Germany and Japan had won the war—in this world. But Germany and Japan had lost the war—in the novel’s troubling other timeline world. The so-called mysterious Nebenwelt. It was disconcerting to even think about it—time being out of joint that way. Who would’ve ever thought of writing a novel about it—two alternate WWII worlds existing simultaneously?
Where did Spencer come up with such a weird idea? What had he been smoking? What justified the ending of his fantasy novel—the way it did. The Grasshopper Lies Heavy—without any decent closure or happy ending? Didn’t he accidentally leave out a chapter—novels are supposed to have endings, climaxes, resolutions to problems aren’t they?
It dawned on Juliana that Spencer didn’t seem to be worried about any of that. If he was writing anything—it was just a lark, a fabrication of some retro world without a hero. Unless he thought he was the hero—but he didn’t act like one. It was more like a game he was playing—waiting until the end of the game to see who’d win.
But then everybody knew that already—Germany and Japan had won the war. Right? Hmm? Juliana had been counting on finding something out—that’s why she’d driven all the way to Cheyenne. But what had she find out? That there was no Man in the High Castle—Hawthorne Abendsen hadn’t written the book. Spencer Abendsen had written it—and his father had hidden that fact from everybody. At least from the Nazis—while the Japanese seemed to be in on the façade. The Japanese even published it.
The I Ching had left Juliana with an exasperating problem—the more she thought about it the more perplexed and confused she got. “Danger” had come up on her radar-screen—just like it did in the Studebaker when she consulted the Book. Had she stumbled onto something—some kind of hidden groundwork she’d been made privy to. Who was this tall goodlooking adolescent in front of her—who was this Spencer Abendsen?
For one thing he was a latent telepath—something she expected Hawthorne to be. The Zen koan about wind blowing over the lake had been true—the visible effects of the invisible were manifesting themselves all around Spencer. It didn’t seem to bother him that Miami was discorporating and diffuse—phasing in & out of existence. Did he know it was happening?
Surely, he had to know—if he’d written The Grasshopper he’d have to know. Wasn’t he the Little Grasshopper? Wasn’t the novel just a fairy tale he’d written about himself? And yet, there was some kind of “Babel-17” meta-language happening. It was like an English-German-Japanese black hole—they were literally translating and invading each other at the same time.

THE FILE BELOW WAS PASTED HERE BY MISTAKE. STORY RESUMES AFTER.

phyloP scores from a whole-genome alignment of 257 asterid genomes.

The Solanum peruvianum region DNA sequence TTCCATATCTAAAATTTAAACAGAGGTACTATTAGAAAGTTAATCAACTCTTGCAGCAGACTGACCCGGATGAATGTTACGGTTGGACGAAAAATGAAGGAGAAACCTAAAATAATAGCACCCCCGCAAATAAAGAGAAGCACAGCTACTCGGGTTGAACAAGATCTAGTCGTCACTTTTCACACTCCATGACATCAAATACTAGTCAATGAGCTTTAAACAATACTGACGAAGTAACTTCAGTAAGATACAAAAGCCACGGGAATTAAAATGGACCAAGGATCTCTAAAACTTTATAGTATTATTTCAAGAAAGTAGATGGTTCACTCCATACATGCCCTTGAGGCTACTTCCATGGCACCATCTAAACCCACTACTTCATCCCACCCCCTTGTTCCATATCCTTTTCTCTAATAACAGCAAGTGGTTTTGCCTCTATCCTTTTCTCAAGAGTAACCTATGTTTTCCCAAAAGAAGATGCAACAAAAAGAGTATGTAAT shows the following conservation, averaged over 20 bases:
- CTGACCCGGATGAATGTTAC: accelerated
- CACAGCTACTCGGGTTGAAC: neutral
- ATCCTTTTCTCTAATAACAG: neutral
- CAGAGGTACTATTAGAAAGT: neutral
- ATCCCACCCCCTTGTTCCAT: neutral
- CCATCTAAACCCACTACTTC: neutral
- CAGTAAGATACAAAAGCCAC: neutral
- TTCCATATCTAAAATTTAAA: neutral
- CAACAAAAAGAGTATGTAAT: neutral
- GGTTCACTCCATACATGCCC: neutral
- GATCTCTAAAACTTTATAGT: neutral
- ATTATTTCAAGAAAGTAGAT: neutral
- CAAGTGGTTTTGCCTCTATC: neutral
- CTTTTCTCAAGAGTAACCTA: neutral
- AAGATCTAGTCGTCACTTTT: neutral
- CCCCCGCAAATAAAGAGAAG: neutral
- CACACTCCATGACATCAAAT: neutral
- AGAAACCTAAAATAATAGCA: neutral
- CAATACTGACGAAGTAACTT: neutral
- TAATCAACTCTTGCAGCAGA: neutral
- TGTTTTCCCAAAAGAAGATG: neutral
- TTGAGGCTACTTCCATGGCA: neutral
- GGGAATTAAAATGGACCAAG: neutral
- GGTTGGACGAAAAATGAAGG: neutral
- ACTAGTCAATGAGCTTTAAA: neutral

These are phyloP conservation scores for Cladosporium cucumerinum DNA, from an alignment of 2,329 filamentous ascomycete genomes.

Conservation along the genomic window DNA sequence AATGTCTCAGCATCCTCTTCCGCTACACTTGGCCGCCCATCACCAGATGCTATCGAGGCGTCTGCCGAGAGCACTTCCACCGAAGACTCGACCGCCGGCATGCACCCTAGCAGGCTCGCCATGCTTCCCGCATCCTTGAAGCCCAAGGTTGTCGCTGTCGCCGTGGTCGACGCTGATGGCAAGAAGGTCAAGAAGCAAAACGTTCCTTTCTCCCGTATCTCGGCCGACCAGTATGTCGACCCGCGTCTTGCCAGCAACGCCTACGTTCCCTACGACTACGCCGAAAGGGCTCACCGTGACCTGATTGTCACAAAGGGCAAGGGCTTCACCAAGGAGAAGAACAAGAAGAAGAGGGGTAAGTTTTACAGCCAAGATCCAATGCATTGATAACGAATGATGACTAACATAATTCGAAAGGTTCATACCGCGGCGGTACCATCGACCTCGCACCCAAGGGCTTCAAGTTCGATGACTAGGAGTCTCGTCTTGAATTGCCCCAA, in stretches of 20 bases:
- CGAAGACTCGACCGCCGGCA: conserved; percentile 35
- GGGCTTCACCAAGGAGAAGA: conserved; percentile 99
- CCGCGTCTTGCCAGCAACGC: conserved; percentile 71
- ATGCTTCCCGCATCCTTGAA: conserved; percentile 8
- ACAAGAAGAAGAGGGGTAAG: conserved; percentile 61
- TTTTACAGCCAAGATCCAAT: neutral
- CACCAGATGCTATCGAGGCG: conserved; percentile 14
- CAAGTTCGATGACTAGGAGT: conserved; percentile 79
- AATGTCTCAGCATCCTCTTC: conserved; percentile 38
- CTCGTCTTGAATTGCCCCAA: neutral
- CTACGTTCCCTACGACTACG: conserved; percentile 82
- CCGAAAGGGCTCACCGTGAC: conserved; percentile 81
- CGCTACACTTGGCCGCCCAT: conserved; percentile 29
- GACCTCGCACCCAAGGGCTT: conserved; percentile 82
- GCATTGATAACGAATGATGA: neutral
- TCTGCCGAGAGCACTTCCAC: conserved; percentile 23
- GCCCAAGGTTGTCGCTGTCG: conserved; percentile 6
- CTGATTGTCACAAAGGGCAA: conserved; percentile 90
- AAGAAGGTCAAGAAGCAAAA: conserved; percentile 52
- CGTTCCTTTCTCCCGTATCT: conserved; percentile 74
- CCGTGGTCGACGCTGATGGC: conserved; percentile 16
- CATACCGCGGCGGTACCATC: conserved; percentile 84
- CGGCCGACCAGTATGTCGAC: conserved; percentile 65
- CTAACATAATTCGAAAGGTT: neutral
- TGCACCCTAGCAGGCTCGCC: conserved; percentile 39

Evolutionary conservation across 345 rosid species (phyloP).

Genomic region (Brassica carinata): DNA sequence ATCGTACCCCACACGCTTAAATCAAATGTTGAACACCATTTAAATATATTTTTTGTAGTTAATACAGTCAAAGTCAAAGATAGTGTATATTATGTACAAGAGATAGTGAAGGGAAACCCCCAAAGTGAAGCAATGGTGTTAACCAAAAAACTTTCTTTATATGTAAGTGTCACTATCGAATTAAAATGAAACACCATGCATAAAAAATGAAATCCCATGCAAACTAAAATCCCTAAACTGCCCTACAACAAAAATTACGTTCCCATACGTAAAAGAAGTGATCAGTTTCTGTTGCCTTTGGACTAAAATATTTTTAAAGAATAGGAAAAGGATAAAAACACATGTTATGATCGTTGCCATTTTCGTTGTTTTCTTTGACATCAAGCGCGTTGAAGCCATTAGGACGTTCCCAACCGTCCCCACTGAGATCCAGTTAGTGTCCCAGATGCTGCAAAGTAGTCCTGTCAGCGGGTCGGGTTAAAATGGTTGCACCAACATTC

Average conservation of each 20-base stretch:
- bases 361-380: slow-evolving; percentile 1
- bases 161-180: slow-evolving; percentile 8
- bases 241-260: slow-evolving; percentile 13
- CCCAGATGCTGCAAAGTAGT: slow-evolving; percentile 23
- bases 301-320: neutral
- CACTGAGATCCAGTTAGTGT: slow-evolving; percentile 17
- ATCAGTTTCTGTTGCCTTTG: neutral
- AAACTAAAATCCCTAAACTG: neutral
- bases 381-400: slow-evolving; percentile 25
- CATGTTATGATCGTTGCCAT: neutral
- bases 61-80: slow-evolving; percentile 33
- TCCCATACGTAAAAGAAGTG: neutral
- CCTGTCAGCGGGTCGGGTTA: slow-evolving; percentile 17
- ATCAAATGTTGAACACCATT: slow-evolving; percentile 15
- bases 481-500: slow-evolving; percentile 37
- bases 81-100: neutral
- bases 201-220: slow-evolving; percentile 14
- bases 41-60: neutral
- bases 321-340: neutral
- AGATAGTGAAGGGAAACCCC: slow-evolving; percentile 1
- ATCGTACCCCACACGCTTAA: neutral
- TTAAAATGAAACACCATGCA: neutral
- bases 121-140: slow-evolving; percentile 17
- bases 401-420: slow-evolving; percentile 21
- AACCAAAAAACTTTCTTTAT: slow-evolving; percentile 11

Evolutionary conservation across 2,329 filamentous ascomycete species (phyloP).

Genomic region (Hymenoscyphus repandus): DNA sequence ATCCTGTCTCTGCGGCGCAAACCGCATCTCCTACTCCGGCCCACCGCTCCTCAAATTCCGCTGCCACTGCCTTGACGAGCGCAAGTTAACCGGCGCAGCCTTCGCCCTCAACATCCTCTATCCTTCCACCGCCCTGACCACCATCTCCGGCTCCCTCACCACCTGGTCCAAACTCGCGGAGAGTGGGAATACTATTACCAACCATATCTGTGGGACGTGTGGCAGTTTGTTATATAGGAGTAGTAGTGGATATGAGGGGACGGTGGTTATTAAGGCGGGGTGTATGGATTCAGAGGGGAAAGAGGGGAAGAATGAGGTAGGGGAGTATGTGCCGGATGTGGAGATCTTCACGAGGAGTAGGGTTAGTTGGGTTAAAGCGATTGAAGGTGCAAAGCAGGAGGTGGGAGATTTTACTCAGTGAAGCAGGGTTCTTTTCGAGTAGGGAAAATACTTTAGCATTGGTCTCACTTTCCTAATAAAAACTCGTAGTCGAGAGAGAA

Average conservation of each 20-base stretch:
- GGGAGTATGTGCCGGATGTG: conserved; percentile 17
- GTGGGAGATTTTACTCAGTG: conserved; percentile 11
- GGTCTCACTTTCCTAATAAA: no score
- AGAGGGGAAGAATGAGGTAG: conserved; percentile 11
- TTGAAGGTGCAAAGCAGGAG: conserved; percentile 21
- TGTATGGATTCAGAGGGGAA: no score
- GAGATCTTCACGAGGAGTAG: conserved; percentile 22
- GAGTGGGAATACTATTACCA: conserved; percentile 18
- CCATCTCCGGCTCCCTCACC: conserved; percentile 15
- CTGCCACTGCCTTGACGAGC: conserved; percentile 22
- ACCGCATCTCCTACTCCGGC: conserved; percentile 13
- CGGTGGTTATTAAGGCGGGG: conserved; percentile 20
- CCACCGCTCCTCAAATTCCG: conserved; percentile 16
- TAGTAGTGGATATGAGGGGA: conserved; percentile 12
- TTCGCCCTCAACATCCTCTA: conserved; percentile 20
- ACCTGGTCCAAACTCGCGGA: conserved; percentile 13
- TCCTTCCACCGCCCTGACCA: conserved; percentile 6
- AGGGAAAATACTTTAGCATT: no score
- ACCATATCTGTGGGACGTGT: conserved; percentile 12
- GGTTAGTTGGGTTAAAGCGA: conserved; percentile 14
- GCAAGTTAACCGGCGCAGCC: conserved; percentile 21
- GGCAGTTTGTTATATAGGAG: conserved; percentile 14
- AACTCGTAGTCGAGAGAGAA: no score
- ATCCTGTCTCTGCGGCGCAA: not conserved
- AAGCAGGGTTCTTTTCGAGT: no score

Spencer wasn’t authoring the Miami force-field zoid effect—anymore than he’d authored The Grasshopper. The Grasshopper had writing itself through the I Ching—like a self-contained schizoid personality reinforced by some kind of self-hypnosis. Most people were so enthralled by it—they were blinded by it. Both in the Lebenswelt and in the real world—language had a way of piggybacking the real and the reverse-real simultaneously.
Schiz-configurations were constantly struggling to force their dominance over the Other—semantically imprinting the minds of the mutual invaders with the inconceivable, i.e., that sooner or later one world would win over the other—and one world would collapse like a death star supernova into the other.
It was like The Grasshopper was tuning inside-out—oscillating, pre-capturing and experiencing itself in two worlds. “Babel-17” had been analyzed earlier—as a language without the “I” making its technical mastery an exact duplicate of looking the other way. Schizy espionage agents—that’s how languages sometimes interacted. Like automatic writing from the land of the dead—cryptography compensating for various ambiguities.
Both the Nebenwelt and this world were totalitarian states—parallel universes that seemed like chimeras to each other. Totalitarian states were good at it—rewriting history, foisting their own apocryphal versions on the world. In this case, two totalitarian worlds were doing the same thing—exercising what Saint Thomas Aquinas denied was possible. The ability to alter the past—and influence the future.
It was a privilege all victors enjoyed—the Nazis and Japanese in one world and the Neo-cons and Bolsheviks in the other. Trotsky who? The Russian Revolution never happened—according to the Nazi history books. Nor was Stalin or Sputnik ever a part of the Space Encyclopedia—mapping out the interstellar domain of Fourth Reich astronautic history. Nothing was left on either side of the Zeitvernichtung divide—to compromise those in power. The Gulag Archipelago was cancelled out on one side—by the concentration camps on the other side.